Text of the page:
23. 23.

    Mariappan N, Soorappan RN, Haque M, Sriramula S, Francis J (2007) TNF-α-induced mitochondrial oxidative stress and cardiac dysfunction: restoration by superoxide dismutase mimetic Tempol. Am J Physiol Heart Circ Physiol 293:H2726–H2737

    CAS  Article  PubMed  Google Scholar 

  24. 24.

    Ferri A, Fiorenzo P, Nencini M, Cozzolino M, Pesaresi MG, Valle C, Sepe S, Moreno S, Carrì MT (2010) Glutaredoxin 2 prevents aggregation of mutant SOD1 in mitochondria and abolishes its toxicity. Hum Mol Genet 19:4529–4542

    CAS  Article  PubMed  PubMed Central  Google Scholar 

  25. 25.

    Friedlander RM (2003) Apoptosis and caspases in neurodegenerative diseases. N Engl J Med 348:1365–1375

    CAS  Article  PubMed  Google Scholar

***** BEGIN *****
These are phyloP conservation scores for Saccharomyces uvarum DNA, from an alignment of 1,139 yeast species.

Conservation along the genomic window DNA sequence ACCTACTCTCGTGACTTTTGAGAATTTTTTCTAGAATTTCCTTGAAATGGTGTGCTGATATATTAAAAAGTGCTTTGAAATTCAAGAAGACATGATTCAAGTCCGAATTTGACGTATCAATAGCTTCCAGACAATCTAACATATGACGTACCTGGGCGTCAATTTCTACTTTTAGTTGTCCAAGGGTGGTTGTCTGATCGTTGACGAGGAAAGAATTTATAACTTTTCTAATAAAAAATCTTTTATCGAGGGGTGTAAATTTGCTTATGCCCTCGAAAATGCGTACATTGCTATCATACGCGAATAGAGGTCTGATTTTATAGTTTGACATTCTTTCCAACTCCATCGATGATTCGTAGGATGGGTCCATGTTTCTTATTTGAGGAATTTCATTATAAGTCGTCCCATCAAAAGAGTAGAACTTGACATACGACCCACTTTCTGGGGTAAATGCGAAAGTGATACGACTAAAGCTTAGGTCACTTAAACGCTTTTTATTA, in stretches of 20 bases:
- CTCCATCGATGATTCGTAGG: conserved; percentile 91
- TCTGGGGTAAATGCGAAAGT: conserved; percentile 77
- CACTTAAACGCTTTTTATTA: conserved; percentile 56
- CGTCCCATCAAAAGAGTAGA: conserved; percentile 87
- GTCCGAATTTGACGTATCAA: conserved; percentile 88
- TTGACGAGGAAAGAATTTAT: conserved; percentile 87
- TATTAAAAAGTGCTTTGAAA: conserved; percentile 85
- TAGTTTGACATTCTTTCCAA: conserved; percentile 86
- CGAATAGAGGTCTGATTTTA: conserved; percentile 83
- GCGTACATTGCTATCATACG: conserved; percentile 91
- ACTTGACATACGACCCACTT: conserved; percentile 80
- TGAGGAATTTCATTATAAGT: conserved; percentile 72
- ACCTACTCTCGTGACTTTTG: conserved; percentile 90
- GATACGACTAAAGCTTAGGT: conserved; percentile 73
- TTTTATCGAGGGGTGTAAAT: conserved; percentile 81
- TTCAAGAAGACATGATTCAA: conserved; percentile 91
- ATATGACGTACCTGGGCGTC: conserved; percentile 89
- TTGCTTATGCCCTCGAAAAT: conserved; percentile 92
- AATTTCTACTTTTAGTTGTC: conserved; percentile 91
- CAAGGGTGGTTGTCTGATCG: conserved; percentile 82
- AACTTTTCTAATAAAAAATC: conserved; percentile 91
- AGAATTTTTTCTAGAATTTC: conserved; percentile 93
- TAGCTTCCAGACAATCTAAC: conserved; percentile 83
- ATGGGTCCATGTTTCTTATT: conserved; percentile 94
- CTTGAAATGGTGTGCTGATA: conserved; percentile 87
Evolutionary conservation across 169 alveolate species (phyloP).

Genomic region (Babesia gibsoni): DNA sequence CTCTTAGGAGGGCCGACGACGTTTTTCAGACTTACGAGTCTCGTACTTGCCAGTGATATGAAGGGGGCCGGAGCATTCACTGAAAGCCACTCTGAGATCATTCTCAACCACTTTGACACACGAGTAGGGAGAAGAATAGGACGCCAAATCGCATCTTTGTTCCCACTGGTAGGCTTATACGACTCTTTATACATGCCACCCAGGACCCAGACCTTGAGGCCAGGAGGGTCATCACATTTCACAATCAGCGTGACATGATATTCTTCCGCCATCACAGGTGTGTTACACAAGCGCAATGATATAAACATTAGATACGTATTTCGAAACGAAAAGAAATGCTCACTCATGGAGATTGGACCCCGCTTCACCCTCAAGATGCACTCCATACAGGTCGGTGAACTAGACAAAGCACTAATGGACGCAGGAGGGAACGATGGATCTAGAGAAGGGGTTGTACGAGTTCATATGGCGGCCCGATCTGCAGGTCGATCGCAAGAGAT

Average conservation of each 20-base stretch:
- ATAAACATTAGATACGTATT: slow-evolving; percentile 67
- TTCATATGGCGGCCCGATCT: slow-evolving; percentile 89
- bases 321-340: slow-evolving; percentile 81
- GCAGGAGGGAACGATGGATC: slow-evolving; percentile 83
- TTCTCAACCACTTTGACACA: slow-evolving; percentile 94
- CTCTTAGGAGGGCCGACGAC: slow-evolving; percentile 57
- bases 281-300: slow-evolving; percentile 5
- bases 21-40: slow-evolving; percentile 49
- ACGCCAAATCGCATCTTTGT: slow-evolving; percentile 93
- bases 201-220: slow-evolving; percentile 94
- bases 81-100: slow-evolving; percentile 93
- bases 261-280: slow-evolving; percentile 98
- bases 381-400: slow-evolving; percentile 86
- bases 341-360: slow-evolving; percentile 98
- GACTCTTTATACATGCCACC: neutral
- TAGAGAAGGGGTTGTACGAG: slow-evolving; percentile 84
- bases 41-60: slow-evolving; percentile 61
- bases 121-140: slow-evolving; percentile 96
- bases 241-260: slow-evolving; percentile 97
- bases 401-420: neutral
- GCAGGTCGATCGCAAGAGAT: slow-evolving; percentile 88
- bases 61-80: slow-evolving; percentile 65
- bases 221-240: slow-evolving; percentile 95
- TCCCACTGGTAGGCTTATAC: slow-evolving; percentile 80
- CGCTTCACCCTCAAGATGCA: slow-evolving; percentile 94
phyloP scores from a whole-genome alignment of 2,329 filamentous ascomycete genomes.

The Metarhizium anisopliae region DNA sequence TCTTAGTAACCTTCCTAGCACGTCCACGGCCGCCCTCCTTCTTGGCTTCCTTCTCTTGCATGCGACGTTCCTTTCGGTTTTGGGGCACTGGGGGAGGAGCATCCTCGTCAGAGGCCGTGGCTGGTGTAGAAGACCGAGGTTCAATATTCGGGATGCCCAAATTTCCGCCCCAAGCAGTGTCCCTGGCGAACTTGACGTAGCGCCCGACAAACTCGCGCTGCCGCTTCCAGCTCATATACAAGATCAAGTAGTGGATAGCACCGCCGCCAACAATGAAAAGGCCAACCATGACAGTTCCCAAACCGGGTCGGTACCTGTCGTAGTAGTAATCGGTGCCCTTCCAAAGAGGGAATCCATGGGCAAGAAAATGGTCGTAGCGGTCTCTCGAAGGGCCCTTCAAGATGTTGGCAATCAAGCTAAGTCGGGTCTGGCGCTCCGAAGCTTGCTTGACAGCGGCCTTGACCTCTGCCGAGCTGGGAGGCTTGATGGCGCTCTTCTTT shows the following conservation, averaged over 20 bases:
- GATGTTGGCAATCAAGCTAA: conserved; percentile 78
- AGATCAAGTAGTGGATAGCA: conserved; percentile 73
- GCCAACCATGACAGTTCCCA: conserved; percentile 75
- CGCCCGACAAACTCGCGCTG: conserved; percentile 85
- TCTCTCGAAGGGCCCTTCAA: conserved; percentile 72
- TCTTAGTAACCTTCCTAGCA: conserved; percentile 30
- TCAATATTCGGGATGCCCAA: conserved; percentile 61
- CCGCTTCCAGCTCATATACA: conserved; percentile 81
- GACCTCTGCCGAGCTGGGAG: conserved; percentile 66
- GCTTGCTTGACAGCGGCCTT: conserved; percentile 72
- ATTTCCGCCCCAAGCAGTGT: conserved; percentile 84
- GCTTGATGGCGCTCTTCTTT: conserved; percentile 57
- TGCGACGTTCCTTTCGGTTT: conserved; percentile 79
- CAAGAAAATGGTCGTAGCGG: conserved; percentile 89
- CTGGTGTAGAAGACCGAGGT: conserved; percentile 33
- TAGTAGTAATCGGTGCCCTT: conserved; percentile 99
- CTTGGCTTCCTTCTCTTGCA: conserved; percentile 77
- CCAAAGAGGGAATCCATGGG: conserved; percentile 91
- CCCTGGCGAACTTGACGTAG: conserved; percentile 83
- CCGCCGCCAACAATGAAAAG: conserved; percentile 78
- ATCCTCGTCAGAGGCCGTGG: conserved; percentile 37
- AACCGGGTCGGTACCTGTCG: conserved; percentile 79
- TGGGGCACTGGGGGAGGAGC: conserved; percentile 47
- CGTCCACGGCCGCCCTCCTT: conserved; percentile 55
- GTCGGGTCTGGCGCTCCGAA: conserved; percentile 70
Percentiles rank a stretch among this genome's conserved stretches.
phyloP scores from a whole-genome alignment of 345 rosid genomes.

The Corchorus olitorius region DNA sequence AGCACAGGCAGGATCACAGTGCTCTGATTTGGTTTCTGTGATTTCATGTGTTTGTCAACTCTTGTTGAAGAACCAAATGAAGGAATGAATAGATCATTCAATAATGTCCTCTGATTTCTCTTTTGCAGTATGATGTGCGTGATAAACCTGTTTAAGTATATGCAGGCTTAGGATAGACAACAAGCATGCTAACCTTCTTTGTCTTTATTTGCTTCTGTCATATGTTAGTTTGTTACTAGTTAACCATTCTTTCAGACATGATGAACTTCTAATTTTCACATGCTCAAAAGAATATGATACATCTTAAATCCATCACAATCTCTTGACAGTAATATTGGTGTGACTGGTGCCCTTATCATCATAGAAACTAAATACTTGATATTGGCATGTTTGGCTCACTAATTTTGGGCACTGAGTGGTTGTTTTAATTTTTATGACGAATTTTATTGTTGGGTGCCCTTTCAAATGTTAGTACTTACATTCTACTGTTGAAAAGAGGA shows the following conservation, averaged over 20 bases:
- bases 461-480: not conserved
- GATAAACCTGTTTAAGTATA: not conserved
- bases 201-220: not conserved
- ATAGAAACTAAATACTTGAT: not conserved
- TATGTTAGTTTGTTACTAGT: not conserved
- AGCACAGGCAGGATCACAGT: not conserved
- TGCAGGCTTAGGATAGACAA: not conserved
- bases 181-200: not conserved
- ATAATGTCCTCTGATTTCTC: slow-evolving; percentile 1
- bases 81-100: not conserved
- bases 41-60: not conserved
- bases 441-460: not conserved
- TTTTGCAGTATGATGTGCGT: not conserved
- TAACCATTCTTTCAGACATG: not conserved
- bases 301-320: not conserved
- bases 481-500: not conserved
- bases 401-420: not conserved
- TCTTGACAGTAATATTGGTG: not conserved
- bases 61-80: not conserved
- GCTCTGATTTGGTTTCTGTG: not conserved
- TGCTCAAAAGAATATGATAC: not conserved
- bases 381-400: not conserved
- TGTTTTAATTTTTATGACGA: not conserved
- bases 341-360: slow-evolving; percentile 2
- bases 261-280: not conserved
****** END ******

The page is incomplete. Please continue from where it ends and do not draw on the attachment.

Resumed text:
26. 26.

    Li M, Ona VO, Guégan C, Chen M, Jackson-Lewis V, Andrews LJ, Olszewski AJ, Stieg PE, Lee JP, Przedborski S, Friedlander RM (2000) Functional role of caspase-1 and caspase-3 in an ALS transgenic mouse model. Science 288:335–339

    CAS  Article  PubMed  Google Scholar 

  27. 27.

    Beckman JS, Carson M, Smith CD, Koppenol WH (1993) ALS, SOD and peroxynitrite. Nature 364:584

    CAS  Article  PubMed  Google Scholar 

  28. 28.

    Basso M, Samengo G, Nardo G, Massignan T, D’Alessandro G, Tartari S, Cantoni L, Marino M, Cheroni C, De Biasi S, Giordana MT, Strong MJ, Estevez AG, Salmona M, Bendotti C, Bonetto V (2009) Characterization of detergent-insoluble proteins in ALS indicates a causal link between nitrative stress and aggregation in pathogenesis. PLoS One 4:e8130